Learning To Love Yourself – Minority Stress and Gay Shame

I was teaching on a workshop yesterday for trans/queer/non binary people, reflecting on some experiences from my childhood that first gave me the message there was something wrong with me. We are not born with shame, we learn to feel bad about ourselves. And it takes a conscious effort to learn to love ourselves. In my talk I introduced the concept of minority stress. This is the experience of being a minority in a majority group and receiving the message that there is something wrong, inferior or not welcome about us. So many of the gay men I have worked with show the impact of this experience in terms of increased instances of mental health issues, addiction or low self-worth. If this is a new concept to you I recommend the article ‘The Epidemic of Gay Loneliness’ in Huffington Post which explores it in detail.

If what unites us as queer people is the feeling of having been a minority in our society, or even in our own home as we grew up, then what also unites us is the shared sense of shame and anger this can bring up. We try to prove ourselves, to be the best version of ourselves that we can. As a friend said a few days ago: “I tried to be the best I could be to make up to my mum and dad for disappointing them for being gay” but when they died, his life fell apart as he no longer knew who he was and had no reason from within to try to be his best self and instead spiralled into a self-destructive vortex of addictive behaviour.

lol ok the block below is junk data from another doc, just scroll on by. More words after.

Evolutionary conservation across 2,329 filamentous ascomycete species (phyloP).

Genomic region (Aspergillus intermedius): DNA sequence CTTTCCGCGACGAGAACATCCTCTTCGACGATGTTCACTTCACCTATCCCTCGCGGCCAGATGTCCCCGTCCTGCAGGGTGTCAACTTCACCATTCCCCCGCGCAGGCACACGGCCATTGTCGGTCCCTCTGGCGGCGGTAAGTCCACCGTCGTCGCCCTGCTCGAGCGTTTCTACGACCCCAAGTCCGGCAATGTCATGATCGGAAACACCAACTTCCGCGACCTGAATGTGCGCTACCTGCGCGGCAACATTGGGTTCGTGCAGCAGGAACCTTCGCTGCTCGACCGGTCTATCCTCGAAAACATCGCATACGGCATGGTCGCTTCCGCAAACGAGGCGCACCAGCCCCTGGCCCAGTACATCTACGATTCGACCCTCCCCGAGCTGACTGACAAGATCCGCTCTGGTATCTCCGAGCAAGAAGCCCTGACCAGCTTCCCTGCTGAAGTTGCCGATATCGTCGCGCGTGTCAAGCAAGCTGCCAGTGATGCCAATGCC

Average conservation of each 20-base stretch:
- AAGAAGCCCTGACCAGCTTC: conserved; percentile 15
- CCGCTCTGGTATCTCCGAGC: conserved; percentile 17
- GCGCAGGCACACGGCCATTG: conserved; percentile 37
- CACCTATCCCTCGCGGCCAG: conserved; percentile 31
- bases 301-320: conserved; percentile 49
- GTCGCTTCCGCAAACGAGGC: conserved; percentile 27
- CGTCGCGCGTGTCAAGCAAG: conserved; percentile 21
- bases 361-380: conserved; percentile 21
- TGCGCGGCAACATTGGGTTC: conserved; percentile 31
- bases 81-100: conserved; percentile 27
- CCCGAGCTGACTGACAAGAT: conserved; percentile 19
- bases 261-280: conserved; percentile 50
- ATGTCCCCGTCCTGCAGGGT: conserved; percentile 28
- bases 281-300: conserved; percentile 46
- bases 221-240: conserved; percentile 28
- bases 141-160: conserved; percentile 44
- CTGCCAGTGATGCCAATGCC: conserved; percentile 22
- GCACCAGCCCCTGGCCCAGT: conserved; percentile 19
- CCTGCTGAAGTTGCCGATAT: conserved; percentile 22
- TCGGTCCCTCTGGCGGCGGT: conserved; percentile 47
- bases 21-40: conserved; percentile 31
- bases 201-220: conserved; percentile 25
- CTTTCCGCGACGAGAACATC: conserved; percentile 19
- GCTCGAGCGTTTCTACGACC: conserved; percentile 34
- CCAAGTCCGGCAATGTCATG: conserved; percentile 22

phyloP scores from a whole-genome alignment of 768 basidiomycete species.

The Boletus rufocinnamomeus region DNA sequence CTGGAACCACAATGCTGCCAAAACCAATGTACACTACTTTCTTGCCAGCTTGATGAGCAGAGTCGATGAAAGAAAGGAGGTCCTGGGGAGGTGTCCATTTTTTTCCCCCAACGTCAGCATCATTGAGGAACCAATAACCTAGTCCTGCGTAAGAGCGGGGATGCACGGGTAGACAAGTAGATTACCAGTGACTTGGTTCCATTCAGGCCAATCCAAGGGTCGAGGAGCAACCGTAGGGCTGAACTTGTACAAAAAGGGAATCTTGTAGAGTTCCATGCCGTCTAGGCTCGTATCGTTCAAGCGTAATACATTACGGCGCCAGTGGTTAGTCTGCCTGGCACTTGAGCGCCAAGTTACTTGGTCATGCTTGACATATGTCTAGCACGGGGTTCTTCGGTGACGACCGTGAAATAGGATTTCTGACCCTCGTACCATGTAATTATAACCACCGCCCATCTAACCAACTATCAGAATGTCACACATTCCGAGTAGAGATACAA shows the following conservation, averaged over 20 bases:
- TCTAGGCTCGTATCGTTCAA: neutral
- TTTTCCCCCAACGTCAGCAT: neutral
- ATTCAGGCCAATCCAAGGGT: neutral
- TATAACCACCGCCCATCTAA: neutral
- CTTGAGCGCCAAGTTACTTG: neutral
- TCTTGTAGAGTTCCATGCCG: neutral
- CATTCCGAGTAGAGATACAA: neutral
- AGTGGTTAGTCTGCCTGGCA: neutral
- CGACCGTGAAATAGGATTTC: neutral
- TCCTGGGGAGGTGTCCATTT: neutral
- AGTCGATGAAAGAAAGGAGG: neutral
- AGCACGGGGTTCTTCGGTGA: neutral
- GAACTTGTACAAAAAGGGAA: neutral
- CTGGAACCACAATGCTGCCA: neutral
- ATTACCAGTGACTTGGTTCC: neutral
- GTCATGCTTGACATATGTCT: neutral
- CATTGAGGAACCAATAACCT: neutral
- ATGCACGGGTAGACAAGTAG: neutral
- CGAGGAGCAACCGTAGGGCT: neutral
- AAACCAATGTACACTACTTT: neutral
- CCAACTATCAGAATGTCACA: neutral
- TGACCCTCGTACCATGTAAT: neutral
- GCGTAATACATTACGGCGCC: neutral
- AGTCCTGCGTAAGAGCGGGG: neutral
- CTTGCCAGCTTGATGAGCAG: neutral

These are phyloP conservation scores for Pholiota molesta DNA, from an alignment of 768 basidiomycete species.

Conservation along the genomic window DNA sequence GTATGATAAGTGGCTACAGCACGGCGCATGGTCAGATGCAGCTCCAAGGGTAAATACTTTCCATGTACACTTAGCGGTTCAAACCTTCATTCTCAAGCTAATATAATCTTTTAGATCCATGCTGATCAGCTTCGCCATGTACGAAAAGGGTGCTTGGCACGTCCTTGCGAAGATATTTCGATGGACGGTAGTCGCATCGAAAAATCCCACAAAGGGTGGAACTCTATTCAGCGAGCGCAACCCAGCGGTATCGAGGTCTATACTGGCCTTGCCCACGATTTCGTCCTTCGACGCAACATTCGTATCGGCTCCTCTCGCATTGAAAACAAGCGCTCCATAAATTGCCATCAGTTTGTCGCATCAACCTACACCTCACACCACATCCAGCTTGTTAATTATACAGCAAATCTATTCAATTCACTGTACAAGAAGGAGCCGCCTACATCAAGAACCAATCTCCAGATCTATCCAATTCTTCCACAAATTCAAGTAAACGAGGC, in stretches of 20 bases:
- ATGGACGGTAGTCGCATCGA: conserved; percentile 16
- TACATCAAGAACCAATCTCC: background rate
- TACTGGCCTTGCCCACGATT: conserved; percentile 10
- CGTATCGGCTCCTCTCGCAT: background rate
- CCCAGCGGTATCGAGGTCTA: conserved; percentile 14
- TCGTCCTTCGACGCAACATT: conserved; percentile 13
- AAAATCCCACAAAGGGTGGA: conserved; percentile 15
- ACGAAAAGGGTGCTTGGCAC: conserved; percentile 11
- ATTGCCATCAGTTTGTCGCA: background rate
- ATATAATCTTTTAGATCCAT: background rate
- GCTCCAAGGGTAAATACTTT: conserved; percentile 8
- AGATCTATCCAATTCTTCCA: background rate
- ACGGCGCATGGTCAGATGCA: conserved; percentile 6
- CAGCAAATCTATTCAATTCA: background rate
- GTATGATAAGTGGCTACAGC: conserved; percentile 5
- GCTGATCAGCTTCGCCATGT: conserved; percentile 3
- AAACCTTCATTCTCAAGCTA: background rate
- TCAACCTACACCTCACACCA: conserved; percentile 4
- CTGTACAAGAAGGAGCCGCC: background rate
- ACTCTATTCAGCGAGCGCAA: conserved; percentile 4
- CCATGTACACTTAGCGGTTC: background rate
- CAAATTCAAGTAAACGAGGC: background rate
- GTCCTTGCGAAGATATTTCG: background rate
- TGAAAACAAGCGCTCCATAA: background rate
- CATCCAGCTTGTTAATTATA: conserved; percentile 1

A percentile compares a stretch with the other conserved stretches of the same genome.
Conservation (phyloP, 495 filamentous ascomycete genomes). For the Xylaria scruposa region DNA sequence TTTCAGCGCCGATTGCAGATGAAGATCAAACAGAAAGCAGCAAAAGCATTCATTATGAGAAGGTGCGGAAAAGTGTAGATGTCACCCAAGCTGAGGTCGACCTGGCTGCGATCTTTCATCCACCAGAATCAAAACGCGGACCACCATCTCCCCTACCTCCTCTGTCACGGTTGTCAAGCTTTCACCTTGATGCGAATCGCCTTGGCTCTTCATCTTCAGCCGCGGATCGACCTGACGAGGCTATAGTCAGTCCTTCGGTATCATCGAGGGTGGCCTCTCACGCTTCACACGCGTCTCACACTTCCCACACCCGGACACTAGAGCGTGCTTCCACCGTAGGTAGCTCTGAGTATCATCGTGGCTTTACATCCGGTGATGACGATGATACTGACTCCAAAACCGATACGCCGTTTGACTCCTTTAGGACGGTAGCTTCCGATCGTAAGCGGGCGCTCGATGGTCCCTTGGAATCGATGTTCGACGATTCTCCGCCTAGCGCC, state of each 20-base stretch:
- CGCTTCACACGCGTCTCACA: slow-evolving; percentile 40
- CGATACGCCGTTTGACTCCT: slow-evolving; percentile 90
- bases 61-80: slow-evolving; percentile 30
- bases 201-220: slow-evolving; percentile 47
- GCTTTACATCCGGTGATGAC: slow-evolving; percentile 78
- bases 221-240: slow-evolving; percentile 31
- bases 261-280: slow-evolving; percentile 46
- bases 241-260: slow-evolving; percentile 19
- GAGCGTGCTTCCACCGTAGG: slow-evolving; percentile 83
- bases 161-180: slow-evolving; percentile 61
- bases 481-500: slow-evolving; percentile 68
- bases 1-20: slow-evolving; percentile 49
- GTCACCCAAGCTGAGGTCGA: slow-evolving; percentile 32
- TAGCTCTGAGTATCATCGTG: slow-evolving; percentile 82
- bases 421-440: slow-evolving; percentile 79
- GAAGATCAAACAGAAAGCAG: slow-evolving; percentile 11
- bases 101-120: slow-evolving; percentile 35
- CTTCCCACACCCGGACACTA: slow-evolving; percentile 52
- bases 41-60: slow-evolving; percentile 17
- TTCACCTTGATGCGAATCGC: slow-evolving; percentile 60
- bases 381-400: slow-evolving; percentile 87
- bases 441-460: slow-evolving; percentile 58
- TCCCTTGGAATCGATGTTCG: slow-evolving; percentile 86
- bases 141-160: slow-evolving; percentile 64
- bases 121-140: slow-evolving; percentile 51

His story is the story of so many of us. It may not be drugs or chem sex that we loose ourselves in, it may come out as being a perfectionist at work, trying to have the ideal ‘gay family’ to prove our worth, or feeling our body is never good enough and striving for just that little bit more definition, or rejecting the science as we feel another layer of minority stress for being judged to be not young enough, muscular enough, attractive enough, or fun enough to be valued. The result can be feelings or loneliness, inadequacy and feeling we never really know who we are and what we want just for ourself.

The Buddha said that to practice Loving Kindness we need to have a hand full of gold coins – a sense of love for ourself- and then we have plenty to give away. If our hand is empty then we have only the skin on our hands to give away.

Over this month I’ll be reflecting on self-care and self love. It’s not something I have the definitive answer to as I struggle with this as well. The sense of not being good enough, of messing up in friendships/relationships, of feeling a failure. But I do know I have this practice to come back to and that without my practice I would not have reached the age of 50 as some of the past struggles in my life felt so overwhelming I really did not want to live. But I found a way through. And as a result felt stronger each time.

 

 

The first thing to do to connect with this “hand full of gold coins” is to start practicing self-care meditations. Rather than blaming myself for my mishaps, turning towards myself as a good friend and achnowlerding that: “this hurts, this emotion feels hard to bear, and I’m here, I’m with you, and I love you”, at the same time resting my hands on my body and holding myself with kindness. This will release oxytocin and give a feeling of comfort at times of stress, helping the body shift from the fight/flight activation state of the sympathetic nervous system to the rest/digest recovery state of the parasympathetic nervous system.

It takes three minutes for the sympathetic nervous system to be deactivated, so a self care practice needs to be around 5 minutes minimum to help bring about this shift.

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